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Renton Prepares for Impacts from National Economic Slowdown

August 7, 2008

For more information contact:
Preeti Shridhar, Communications Director 425-430-6569

RENTON:  As the nation’s economy faces a downturn stemming from the mortgage crisis, high fuel costs, large declines in revenues and increased fixed costs, the City of Renton is closely watching these trends and preparing to deal with future uncertainties and potential budget shortfalls. King County, Seattle and other neighboring cities have indicated significant revenue shortfalls and budget reductions.

“Unfortunately Renton is not immune to these factors and we are experiencing similar trends here,” said Iwen Wang, Administrator, Finance and Information Services. “Our revenues for the first half of 2008 are below budget projections and our forecasts show this pattern to continue into 2009. We expect a further decline in new residential building permits resulting in reduced revenue from real estate excise tax and building permit fees. Sales tax revenue is also expected to fall short of expectations for the remainder of this year and likely to remain soft in the near future. ”

These trends are being monitored closely as the city begins planning for the 2009 budget cycle. The city is committed to ensuring fiscal responsibility while maintaining the city’s services.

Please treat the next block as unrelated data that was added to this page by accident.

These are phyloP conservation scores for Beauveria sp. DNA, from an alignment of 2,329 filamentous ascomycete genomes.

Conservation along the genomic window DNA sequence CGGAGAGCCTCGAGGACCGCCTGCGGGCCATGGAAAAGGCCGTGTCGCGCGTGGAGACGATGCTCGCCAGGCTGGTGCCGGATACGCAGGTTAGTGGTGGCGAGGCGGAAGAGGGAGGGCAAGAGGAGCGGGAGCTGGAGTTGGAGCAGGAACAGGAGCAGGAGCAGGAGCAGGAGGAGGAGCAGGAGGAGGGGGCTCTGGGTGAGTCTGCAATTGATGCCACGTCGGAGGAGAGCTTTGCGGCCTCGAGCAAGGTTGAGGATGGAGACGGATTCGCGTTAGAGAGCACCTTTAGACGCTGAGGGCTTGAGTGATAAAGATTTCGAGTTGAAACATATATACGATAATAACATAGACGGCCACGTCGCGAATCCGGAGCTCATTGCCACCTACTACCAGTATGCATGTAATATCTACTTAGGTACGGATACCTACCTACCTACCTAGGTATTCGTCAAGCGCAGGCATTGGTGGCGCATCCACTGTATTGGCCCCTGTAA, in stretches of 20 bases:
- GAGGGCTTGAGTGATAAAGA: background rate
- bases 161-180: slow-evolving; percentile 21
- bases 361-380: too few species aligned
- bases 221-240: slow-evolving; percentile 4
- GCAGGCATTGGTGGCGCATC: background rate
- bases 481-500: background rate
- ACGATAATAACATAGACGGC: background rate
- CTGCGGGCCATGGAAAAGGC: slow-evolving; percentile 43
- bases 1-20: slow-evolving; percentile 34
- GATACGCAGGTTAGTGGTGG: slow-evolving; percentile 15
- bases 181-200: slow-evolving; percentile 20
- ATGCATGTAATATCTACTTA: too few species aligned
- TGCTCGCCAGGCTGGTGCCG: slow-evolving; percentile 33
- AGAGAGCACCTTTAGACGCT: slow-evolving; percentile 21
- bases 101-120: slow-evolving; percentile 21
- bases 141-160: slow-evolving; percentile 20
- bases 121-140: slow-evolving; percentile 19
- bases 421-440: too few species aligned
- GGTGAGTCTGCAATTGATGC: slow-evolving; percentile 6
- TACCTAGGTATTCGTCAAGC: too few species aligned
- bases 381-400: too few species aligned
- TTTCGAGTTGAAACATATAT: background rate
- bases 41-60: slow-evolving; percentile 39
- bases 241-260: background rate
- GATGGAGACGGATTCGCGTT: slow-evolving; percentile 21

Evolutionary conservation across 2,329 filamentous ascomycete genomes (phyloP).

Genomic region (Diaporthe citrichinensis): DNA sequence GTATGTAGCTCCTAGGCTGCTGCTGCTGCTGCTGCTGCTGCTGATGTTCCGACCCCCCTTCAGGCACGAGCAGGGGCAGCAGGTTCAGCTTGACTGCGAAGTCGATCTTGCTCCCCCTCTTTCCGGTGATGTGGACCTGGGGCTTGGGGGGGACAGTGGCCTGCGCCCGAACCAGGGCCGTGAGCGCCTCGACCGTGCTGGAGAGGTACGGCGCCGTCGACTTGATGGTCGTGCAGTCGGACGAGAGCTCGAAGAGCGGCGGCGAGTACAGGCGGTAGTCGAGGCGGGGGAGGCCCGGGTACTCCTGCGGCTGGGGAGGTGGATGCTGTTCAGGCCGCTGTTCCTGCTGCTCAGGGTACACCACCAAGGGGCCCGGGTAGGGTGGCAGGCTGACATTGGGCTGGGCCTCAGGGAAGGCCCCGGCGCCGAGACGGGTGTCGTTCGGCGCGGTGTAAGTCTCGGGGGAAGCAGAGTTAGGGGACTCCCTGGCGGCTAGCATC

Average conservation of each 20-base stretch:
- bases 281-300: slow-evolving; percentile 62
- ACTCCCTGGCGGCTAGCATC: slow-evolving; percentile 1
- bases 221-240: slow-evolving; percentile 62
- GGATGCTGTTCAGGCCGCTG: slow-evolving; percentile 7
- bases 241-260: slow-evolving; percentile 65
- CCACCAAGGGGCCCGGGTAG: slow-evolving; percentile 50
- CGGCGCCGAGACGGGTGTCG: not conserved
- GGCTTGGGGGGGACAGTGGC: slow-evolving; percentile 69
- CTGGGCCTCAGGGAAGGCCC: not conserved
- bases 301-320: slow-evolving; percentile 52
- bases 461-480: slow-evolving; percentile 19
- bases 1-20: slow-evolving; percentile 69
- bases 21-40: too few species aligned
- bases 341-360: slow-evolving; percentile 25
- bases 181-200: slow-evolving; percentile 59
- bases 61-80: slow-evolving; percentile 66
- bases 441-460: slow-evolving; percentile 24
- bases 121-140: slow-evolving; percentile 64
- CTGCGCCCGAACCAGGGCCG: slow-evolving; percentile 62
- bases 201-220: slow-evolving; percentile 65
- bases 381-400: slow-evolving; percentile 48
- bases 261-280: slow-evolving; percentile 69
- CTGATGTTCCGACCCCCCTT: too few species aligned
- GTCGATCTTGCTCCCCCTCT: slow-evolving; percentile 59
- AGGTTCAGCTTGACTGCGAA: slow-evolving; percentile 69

“I have asked the city’s administrators to restrict most staff hiring, including positions previously approved in the budget,” said Mayor Denis Law. “In addition, department administrators are being fiscally conservative and carefully scrutinizing all non-essential expenditures while focusing on maintaining core services. Wise decisions and responsible fiscal policies will get us through these times in the best possible financial position and will help us plan for the 2009 budget.”

The city’s major revenue sources are primarily property and sales taxes.  As the real estate market turns downward, the city anticipates a slower growth in new construction and property tax revenue. Additionally, state law limits the ability for cities to raise property tax on existing properties to 1% per year.  Despite the remarkable growth in new businesses and a diversification of the tax base in Renton, the growth rate of sales tax revenue is on the decline. At the same time, increasing fuel costs and other inflation cause city expenses to rise faster than its revenues. A large part of the city budget includes salaries and other expenses for employees, who are responsible for providing basic city services such as police, fire and emergency services, street repair, parks and recreation, customer service and more.  With the current economic condition, costs are expected to increase by nearly 6% next year.

Despite the economic downturn across the nation and in parts of our region, several developments continue to boost Renton’s economy. Recently the Seattle Seahawks moved to their new home in Kennydale. New stores are opening at The Landing and new businesses and residential development are thriving in downtown Renton. City officials continue to have discussions with prospective developers and new employers who are interested in Renton as a potential area for relocation.

“Make no mistake about this-we have a very well-run city,” said Law. “Smart investments have helped us, and many great things are happening in Renton. Our prudence during the boom years will help us weather the uncertain times ahead, and we will continue to provide high quality services, programs and infrastructure.”